CAPE CANAVERAL, Fla., Aug. 1 (UPI) — A cooling system on the International Space Station shut down following a power surge, but the crew is in no danger, NASA reported Sunday.
The crew was sleeping when alarms sounded, warning them of problems, NASA said on its Web site.
It took the crew several hours to power down non-critical equipment as it searched for reasons for a power spike in what NASA called “Cooling Loop A.” Afterward, the rest of the crew went back to bed while American astronaut Tracy Caldwell Dyson continued searching for troubles in the problematic cooling loop.
NASA said a redundant cooling loop is keeping the ISS in a proper configuration and if it’s needed, a new cooling pump stored on the station can be installed.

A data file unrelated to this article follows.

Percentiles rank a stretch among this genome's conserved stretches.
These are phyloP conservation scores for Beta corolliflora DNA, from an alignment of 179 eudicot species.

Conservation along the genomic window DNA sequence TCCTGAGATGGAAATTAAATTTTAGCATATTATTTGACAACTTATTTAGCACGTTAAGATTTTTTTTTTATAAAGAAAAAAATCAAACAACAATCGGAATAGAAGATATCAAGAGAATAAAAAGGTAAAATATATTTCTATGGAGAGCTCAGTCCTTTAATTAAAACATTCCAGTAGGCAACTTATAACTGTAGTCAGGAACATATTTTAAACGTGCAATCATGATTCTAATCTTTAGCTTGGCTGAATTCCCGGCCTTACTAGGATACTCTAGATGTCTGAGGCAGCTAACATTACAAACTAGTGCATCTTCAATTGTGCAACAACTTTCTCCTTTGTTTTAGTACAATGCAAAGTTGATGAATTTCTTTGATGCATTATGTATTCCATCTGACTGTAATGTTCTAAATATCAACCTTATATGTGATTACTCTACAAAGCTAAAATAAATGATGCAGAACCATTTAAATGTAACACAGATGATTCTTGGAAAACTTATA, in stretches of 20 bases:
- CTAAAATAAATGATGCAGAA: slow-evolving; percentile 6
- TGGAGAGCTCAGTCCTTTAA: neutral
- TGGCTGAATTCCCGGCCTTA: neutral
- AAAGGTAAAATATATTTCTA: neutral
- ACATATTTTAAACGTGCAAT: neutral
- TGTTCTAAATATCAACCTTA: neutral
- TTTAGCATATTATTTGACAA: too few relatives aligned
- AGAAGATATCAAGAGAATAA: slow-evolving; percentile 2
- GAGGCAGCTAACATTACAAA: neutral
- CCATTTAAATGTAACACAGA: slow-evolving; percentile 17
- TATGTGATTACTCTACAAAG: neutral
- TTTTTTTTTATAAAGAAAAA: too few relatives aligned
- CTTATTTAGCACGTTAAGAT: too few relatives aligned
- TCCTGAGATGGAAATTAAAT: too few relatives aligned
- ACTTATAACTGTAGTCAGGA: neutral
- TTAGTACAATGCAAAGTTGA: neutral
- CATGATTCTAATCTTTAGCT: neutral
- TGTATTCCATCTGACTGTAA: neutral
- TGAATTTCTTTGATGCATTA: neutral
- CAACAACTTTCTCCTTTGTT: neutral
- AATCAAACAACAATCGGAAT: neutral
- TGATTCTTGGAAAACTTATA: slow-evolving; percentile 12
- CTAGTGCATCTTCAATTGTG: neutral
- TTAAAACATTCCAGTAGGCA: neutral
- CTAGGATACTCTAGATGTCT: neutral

“It seems like we’re in a sim right now,” flight engineer Tracy E. Caldwell Dyson told NASA flight controllers early Sunday morning. She was referring to training simulations.
Troubleshooting was to continue Sunday “to keep the station in a stable configuration, including the installation of a jumper cable to maintain proper cooling to the Zarva module on the Russian segment,” NASA said.
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